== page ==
We are getting mixed requests from our readers in the past few days—some want us to keep digging in on the fracas over the new direction for fund-raising and development, while some want us to address what they view as time-critical situations.
After prayerful consideration, today we take a big chance by dipping our toe in the water in an area we have stayed away from up to now. That is the Catholic Schools Admission Policy whose draft is undergoing final review. We are focusing not on the policy itself but rather on whether the general pattern of diocesan deception we have been reporting on previously might, coincidentally, happen to apply in the setting of this policy as well. If so, perhaps a better policy will emerge if any content in the policy that is even perceived as misleading is modified.
Some readers who appreciate that we have stayed away from such topics might have issues with today’s post. We provide you with the facts and two points where it appears that people reading this draft policy might be misled or deceived. You will need to decide.
Background and Facts
As many readers may recall, almost six months ago to the day, St. Paul School in Hingham made national news for deciding to deny admission at their Catholic elementary school to the son of a lesbian couple. Choose your media venue if you need a recap—here is the story from the Boston Globe, USA Today, AOL News, and The Boston Pilot. While Cardinal O’Malley was away in Portugal with the real Holy Father, Jack Connors (dubbed the “pope of Boston’s Catholic power-brokers” by the Globe) jumped into the fracas declaring this was a bad move, as can be seen by Connors’ photo and quotes that highlight these pieces in the Globe and Herald (coincidentally entitled, “Church’s balance of power shifting”). After Cardinal O’Malley returned to the U.S, he said on his May 19 blog post that the matter would be studied further and a policy developed. That policy is close to being finalized and seeing the light of day via public promulgation, and is the subject of today’s post.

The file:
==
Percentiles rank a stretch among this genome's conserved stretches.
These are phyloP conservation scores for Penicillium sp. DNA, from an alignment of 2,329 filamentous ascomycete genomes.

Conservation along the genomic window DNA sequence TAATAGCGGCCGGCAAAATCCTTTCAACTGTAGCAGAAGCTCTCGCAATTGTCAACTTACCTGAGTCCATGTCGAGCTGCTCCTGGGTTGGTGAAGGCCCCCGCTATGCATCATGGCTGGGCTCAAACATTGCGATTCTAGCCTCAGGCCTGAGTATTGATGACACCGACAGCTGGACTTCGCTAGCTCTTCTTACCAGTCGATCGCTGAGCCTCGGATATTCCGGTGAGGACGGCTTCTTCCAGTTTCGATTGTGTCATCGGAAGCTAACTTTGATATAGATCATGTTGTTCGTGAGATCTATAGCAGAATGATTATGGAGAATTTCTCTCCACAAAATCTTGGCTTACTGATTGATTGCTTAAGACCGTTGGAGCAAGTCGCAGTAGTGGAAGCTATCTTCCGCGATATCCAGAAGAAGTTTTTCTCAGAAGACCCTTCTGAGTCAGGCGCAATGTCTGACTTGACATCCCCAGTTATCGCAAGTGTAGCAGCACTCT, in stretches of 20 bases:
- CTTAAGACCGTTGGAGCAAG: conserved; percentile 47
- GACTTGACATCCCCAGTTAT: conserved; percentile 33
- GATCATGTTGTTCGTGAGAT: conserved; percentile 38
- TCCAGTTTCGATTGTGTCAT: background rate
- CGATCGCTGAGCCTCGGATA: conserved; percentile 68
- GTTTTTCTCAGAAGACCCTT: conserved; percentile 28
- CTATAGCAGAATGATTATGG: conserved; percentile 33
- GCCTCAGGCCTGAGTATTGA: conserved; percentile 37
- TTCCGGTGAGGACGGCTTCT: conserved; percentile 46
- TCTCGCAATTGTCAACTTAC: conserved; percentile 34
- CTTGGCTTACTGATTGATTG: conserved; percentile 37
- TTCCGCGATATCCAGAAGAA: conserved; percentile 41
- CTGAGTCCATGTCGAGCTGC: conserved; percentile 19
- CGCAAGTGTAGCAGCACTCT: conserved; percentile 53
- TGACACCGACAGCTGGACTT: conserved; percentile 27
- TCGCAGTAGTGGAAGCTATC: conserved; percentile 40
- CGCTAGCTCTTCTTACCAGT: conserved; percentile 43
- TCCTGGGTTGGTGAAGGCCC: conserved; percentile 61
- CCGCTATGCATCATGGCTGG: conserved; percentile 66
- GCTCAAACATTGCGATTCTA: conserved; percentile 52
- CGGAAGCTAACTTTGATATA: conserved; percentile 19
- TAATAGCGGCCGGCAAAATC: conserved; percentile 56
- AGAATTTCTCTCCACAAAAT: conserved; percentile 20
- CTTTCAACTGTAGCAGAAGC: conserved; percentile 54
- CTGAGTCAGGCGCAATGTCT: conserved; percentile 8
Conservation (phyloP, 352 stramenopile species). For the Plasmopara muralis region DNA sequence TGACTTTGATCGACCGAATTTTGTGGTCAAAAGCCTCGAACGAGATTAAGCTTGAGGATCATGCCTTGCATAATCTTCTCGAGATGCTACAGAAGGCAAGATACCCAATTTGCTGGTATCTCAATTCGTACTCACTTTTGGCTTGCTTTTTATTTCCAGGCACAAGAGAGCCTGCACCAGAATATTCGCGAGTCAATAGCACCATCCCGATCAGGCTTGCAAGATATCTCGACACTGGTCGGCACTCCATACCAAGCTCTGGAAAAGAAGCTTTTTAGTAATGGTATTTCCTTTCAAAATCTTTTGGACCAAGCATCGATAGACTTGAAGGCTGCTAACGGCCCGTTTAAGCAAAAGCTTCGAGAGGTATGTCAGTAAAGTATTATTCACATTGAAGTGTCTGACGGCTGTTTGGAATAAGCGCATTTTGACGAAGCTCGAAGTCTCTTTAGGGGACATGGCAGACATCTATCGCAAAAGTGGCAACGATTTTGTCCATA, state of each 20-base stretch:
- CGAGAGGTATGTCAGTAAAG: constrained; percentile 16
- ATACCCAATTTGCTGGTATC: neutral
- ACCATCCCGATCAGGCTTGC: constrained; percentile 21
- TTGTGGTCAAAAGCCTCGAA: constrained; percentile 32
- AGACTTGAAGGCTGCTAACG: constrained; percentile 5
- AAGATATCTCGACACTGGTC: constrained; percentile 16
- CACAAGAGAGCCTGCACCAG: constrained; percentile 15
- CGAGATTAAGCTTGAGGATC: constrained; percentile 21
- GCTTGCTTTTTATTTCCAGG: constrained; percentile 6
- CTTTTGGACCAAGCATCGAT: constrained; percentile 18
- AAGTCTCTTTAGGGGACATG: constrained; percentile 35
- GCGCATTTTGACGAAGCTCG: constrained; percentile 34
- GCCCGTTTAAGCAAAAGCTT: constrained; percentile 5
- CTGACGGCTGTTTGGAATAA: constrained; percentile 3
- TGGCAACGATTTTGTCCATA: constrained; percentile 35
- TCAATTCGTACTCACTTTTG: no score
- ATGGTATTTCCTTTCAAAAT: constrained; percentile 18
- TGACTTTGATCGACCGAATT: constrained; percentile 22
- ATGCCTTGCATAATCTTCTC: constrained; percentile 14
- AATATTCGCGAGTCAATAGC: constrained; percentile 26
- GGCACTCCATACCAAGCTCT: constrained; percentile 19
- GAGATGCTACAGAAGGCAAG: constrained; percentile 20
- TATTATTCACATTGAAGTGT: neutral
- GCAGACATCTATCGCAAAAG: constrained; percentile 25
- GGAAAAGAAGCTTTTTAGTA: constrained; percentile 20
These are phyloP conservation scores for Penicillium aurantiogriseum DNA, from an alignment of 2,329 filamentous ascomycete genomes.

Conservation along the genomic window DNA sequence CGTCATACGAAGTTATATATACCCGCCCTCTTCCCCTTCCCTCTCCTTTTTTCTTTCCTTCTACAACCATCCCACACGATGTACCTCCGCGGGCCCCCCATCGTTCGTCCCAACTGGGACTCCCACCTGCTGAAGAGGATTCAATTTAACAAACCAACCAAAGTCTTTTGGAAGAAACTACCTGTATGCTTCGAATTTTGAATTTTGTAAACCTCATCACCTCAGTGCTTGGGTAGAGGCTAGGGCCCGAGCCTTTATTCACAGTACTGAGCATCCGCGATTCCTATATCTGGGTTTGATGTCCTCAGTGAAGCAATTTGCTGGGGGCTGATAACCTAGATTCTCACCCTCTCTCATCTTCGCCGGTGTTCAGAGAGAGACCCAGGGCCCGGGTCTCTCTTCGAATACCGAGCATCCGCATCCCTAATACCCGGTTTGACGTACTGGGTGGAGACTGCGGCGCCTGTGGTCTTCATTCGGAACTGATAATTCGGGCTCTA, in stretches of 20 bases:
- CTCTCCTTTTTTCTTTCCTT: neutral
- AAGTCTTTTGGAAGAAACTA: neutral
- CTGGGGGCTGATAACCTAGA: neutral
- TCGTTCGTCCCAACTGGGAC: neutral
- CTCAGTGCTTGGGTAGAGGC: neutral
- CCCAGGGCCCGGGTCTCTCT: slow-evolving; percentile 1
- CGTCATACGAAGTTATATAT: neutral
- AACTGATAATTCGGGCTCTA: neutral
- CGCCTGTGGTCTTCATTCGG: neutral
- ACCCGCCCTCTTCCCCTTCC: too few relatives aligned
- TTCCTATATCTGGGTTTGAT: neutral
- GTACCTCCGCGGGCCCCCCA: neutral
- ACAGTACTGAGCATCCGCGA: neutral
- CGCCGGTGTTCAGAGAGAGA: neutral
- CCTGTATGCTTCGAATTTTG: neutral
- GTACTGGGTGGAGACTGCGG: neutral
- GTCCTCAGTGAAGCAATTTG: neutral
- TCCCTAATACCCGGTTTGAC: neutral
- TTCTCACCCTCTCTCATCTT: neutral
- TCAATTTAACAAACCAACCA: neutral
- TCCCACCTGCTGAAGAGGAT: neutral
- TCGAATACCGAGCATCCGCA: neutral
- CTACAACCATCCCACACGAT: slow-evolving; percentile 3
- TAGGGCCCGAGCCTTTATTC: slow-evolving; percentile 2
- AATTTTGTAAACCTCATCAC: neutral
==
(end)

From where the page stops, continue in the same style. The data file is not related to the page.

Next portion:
The Draft Policy
As anonymous bloggers who promise confidentiality to our readers, it should not surprise anyone that we often get anonymous emails, and several readers sent along this Draft Catholic Schools Admission Policy as of September 16, 2010. You will note that it is marked “confidential,” which we assume means “for Catholics only.” And, since the archdiocese has shared this fairly broadly with clergy, schools staff and lay advisory boards already and has promised transparency as being important towards rebuilding trust with the people of this Archdiocese, we assume it is OK to share, in confidence, with just the limited group of Catholics who read this blog. Just do not share it broadly. If anyone from the archdiocese objects to this draft being posted in the interest of helping make a better policy for Catholics in this generation and generations to come, please let us know.
The crux of the policy is the following:
Our schools welcome as qualified students whose parent(s)/guardian(s) accept and understand that the teachings of the Catholic Church are an essential and required part of the curriculum. We count on our parents to partner with our principals and faculty in the student’s educational experience. We do not discriminate against or exclude any categories of students.